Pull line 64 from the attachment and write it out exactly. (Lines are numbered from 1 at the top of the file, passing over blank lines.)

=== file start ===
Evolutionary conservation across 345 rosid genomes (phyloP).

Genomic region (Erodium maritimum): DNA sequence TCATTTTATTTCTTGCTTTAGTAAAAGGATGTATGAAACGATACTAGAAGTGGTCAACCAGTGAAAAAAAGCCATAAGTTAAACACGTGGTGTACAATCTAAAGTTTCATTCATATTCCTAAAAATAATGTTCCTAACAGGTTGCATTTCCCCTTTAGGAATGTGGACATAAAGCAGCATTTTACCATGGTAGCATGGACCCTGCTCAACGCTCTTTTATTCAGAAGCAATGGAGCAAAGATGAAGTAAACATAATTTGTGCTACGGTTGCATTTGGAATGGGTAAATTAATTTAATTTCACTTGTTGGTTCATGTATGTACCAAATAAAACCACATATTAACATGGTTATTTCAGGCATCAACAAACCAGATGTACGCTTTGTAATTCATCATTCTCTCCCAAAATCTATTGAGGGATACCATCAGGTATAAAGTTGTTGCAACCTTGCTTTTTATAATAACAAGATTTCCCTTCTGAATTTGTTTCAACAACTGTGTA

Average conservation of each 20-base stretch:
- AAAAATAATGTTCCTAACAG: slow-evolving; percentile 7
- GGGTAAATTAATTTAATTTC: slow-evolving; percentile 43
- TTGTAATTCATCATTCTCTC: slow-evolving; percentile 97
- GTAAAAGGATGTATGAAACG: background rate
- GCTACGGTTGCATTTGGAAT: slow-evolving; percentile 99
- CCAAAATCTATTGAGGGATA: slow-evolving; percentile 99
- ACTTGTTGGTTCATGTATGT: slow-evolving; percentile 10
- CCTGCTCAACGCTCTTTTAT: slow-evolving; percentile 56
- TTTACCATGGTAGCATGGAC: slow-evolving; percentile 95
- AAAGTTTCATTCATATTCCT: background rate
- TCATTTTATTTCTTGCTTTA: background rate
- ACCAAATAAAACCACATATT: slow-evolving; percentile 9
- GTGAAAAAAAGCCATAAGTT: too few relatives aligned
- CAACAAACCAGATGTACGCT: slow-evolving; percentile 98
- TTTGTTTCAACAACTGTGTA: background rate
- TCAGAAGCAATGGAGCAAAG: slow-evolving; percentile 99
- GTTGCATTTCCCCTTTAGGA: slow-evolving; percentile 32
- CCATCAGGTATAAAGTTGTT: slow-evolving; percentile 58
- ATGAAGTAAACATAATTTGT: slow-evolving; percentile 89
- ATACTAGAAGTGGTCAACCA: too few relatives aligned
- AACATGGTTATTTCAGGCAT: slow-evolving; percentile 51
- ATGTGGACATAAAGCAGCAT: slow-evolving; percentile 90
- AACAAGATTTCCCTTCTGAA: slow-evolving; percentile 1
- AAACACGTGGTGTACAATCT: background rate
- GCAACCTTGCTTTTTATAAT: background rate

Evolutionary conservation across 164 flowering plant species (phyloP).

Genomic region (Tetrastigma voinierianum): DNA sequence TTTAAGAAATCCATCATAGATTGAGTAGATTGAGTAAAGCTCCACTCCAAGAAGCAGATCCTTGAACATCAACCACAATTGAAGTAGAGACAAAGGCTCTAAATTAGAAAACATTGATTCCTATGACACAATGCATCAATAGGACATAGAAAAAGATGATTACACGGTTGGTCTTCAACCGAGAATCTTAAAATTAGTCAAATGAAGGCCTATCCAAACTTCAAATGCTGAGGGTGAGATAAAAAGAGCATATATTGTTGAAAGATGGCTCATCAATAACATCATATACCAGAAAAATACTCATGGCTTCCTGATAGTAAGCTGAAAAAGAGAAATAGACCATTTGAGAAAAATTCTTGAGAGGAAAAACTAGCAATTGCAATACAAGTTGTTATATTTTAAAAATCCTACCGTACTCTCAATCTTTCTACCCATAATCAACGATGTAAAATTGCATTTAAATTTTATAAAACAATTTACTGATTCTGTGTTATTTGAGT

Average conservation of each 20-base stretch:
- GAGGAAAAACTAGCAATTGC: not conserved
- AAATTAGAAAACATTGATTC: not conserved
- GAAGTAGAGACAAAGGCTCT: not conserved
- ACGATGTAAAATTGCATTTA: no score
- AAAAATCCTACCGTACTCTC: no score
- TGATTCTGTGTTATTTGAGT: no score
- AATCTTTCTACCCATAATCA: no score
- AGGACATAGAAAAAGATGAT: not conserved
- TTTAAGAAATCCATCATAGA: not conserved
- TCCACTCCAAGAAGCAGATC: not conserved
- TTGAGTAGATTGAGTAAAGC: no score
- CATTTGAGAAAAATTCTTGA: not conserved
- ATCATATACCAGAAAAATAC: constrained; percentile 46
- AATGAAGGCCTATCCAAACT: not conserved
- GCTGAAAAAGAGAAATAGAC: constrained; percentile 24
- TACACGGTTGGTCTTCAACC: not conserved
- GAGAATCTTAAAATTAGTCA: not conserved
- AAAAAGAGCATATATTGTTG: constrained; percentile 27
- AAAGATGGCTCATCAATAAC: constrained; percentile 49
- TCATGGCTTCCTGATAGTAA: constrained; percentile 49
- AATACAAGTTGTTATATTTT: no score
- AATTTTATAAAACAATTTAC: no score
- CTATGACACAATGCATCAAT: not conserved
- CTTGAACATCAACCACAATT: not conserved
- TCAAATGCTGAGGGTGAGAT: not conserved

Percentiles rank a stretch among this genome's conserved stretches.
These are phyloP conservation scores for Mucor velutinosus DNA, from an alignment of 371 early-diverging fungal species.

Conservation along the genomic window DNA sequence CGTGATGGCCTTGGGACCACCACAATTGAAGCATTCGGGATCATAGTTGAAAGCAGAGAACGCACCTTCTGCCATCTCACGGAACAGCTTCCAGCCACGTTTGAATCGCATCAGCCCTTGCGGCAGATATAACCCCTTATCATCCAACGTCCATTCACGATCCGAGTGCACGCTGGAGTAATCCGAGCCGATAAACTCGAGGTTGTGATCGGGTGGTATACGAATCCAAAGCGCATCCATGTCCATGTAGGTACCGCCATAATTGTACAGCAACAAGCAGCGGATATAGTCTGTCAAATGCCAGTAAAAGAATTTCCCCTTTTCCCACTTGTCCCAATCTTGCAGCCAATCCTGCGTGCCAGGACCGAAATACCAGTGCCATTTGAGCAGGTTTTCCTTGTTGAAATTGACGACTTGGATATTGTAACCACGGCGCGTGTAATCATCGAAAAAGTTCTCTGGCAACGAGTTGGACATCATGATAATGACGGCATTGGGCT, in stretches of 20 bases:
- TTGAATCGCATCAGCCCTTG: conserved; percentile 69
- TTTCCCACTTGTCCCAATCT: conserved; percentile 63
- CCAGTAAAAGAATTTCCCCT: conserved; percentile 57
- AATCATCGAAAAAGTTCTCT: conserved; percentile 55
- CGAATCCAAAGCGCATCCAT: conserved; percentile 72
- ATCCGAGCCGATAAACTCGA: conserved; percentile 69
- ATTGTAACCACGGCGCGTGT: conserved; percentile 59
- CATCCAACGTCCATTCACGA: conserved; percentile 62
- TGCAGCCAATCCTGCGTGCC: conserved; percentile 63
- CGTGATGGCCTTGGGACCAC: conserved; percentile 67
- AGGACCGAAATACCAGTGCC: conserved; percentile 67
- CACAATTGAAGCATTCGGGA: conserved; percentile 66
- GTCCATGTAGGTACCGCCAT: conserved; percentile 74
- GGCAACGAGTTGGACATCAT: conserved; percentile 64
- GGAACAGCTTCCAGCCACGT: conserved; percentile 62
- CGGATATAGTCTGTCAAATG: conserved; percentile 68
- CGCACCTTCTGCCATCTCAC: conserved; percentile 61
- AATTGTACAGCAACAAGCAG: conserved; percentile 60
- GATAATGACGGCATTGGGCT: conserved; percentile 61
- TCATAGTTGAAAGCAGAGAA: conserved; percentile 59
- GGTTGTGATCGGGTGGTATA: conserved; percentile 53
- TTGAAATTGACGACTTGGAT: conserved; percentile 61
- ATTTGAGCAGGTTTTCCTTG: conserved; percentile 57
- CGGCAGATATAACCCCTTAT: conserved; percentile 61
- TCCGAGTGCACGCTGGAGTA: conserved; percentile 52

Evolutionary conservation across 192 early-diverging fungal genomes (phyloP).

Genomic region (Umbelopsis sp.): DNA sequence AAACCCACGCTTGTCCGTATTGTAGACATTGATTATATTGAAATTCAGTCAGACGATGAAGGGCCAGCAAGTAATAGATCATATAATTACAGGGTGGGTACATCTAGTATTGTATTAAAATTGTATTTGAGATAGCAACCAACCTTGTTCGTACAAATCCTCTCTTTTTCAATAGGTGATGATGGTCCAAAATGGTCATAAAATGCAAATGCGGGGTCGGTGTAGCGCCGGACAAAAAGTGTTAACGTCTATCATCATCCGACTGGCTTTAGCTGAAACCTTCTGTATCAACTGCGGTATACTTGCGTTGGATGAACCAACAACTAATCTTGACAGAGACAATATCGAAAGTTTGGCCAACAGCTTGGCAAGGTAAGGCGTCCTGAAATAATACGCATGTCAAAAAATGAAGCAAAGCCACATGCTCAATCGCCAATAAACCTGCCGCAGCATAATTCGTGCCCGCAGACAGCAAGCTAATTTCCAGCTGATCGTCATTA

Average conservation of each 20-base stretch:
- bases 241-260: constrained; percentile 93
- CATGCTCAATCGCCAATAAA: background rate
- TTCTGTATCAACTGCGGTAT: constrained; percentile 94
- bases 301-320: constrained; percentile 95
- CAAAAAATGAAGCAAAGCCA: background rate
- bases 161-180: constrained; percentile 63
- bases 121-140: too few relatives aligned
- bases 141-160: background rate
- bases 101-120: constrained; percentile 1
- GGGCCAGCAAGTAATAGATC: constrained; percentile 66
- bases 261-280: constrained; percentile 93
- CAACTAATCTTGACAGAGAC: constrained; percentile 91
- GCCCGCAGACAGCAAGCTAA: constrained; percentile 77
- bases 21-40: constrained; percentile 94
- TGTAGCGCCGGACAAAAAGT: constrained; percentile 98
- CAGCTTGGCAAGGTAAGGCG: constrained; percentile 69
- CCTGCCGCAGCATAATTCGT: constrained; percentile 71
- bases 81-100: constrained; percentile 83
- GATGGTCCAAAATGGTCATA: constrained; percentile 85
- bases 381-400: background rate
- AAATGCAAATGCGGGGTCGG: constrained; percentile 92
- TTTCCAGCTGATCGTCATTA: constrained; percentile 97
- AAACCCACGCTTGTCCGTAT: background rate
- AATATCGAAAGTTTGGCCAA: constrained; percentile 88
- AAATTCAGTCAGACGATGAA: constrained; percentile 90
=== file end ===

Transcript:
- CGAATCCAAAGCGCATCCAT: conserved; percentile 72